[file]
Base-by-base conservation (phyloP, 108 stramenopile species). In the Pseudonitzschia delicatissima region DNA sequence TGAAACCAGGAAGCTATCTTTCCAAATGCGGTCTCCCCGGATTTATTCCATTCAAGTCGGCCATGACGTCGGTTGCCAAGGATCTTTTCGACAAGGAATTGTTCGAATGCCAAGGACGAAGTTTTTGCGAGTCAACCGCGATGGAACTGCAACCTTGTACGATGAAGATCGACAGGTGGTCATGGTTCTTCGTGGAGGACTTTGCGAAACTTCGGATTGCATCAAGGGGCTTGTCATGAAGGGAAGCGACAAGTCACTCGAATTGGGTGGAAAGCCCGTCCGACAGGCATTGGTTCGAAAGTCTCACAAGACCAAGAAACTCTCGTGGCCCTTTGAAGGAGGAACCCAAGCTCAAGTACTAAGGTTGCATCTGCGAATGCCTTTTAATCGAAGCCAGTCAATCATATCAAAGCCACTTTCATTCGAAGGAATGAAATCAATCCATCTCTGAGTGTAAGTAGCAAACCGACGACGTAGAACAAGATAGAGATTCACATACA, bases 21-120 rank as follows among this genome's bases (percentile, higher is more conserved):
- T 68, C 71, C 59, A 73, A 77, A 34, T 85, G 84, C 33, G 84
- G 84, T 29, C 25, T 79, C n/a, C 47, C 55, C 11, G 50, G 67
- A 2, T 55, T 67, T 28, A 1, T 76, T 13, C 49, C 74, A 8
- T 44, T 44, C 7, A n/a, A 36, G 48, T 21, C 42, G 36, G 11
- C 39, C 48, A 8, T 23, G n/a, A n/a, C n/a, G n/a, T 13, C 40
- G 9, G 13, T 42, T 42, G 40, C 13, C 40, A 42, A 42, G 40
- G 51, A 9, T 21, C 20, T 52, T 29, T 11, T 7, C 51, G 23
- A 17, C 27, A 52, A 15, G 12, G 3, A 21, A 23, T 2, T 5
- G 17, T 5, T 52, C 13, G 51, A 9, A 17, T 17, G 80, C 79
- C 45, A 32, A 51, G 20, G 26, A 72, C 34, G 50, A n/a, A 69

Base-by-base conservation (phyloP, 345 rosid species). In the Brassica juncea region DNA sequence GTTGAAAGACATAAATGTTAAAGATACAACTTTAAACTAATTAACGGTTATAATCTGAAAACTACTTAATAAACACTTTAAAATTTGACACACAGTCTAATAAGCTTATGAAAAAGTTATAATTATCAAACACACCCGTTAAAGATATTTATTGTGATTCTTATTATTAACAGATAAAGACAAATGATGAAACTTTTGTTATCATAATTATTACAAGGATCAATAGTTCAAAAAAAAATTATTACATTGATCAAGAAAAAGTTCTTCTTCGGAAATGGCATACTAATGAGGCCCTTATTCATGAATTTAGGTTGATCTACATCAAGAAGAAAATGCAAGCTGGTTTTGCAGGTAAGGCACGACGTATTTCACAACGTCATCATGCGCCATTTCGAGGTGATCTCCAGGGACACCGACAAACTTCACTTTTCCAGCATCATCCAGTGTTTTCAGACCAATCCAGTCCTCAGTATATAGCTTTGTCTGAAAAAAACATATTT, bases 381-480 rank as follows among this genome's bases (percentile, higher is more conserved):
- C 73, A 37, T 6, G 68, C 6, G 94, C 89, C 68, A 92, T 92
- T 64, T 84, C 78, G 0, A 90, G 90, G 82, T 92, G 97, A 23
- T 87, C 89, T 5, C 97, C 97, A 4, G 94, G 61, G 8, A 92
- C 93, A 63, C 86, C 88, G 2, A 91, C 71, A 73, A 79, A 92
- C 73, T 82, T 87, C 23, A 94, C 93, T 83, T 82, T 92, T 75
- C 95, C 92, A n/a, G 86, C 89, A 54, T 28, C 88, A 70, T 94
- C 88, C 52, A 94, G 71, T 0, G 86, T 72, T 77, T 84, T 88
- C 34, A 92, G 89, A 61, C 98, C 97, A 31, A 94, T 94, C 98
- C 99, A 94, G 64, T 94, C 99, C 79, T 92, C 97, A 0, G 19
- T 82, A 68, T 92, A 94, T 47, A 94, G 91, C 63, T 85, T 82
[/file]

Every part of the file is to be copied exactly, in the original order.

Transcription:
Base-by-base conservation (phyloP, 108 stramenopile species). In the Pseudonitzschia delicatissima region DNA sequence TGAAACCAGGAAGCTATCTTTCCAAATGCGGTCTCCCCGGATTTATTCCATTCAAGTCGGCCATGACGTCGGTTGCCAAGGATCTTTTCGACAAGGAATTGTTCGAATGCCAAGGACGAAGTTTTTGCGAGTCAACCGCGATGGAACTGCAACCTTGTACGATGAAGATCGACAGGTGGTCATGGTTCTTCGTGGAGGACTTTGCGAAACTTCGGATTGCATCAAGGGGCTTGTCATGAAGGGAAGCGACAAGTCACTCGAATTGGGTGGAAAGCCCGTCCGACAGGCATTGGTTCGAAAGTCTCACAAGACCAAGAAACTCTCGTGGCCCTTTGAAGGAGGAACCCAAGCTCAAGTACTAAGGTTGCATCTGCGAATGCCTTTTAATCGAAGCCAGTCAATCATATCAAAGCCACTTTCATTCGAAGGAATGAAATCAATCCATCTCTGAGTGTAAGTAGCAAACCGACGACGTAGAACAAGATAGAGATTCACATACA, bases 21-120 rank as follows among this genome's bases (percentile, higher is more conserved):
- T 68, C 71, C 59, A 73, A 77, A 34, T 85, G 84, C 33, G 84
- G 84, T 29, C 25, T 79, C n/a, C 47, C 55, C 11, G 50, G 67
- A 2, T 55, T 67, T 28, A 1, T 76, T 13, C 49, C 74, A 8
- T 44, T 44, C 7, A n/a, A 36, G 48, T 21, C 42, G 36, G 11
- C 39, C 48, A 8, T 23, G n/a, A n/a, C n/a, G n/a, T 13, C 40
- G 9, G 13, T 42, T 42, G 40, C 13, C 40, A 42, A 42, G 40
- G 51, A 9, T 21, C 20, T 52, T 29, T 11, T 7, C 51, G 23
- A 17, C 27, A 52, A 15, G 12, G 3, A 21, A 23, T 2, T 5
- G 17, T 5, T 52, C 13, G 51, A 9, A 17, T 17, G 80, C 79
- C 45, A 32, A 51, G 20, G 26, A 72, C 34, G 50, A n/a, A 69

Base-by-base conservation (phyloP, 345 rosid species). In the Brassica juncea region DNA sequence GTTGAAAGACATAAATGTTAAAGATACAACTTTAAACTAATTAACGGTTATAATCTGAAAACTACTTAATAAACACTTTAAAATTTGACACACAGTCTAATAAGCTTATGAAAAAGTTATAATTATCAAACACACCCGTTAAAGATATTTATTGTGATTCTTATTATTAACAGATAAAGACAAATGATGAAACTTTTGTTATCATAATTATTACAAGGATCAATAGTTCAAAAAAAAATTATTACATTGATCAAGAAAAAGTTCTTCTTCGGAAATGGCATACTAATGAGGCCCTTATTCATGAATTTAGGTTGATCTACATCAAGAAGAAAATGCAAGCTGGTTTTGCAGGTAAGGCACGACGTATTTCACAACGTCATCATGCGCCATTTCGAGGTGATCTCCAGGGACACCGACAAACTTCACTTTTCCAGCATCATCCAGTGTTTTCAGACCAATCCAGTCCTCAGTATATAGCTTTGTCTGAAAAAAACATATTT, bases 381-480 rank as follows among this genome's bases (percentile, higher is more conserved):
- C 73, A 37, T 6, G 68, C 6, G 94, C 89, C 68, A 92, T 92
- T 64, T 84, C 78, G 0, A 90, G 90, G 82, T 92, G 97, A 23
- T 87, C 89, T 5, C 97, C 97, A 4, G 94, G 61, G 8, A 92
- C 93, A 63, C 86, C 88, G 2, A 91, C 71, A 73, A 79, A 92
- C 73, T 82, T 87, C 23, A 94, C 93, T 83, T 82, T 92, T 75
- C 95, C 92, A n/a, G 86, C 89, A 54, T 28, C 88, A 70, T 94
- C 88, C 52, A 94, G 71, T 0, G 86, T 72, T 77, T 84, T 88
- C 34, A 92, G 89, A 61, C 98, C 97, A 31, A 94, T 94, C 98
- C 99, A 94, G 64, T 94, C 99, C 79, T 92, C 97, A 0, G 19
- T 82, A 68, T 92, A 94, T 47, A 94, G 91, C 63, T 85, T 82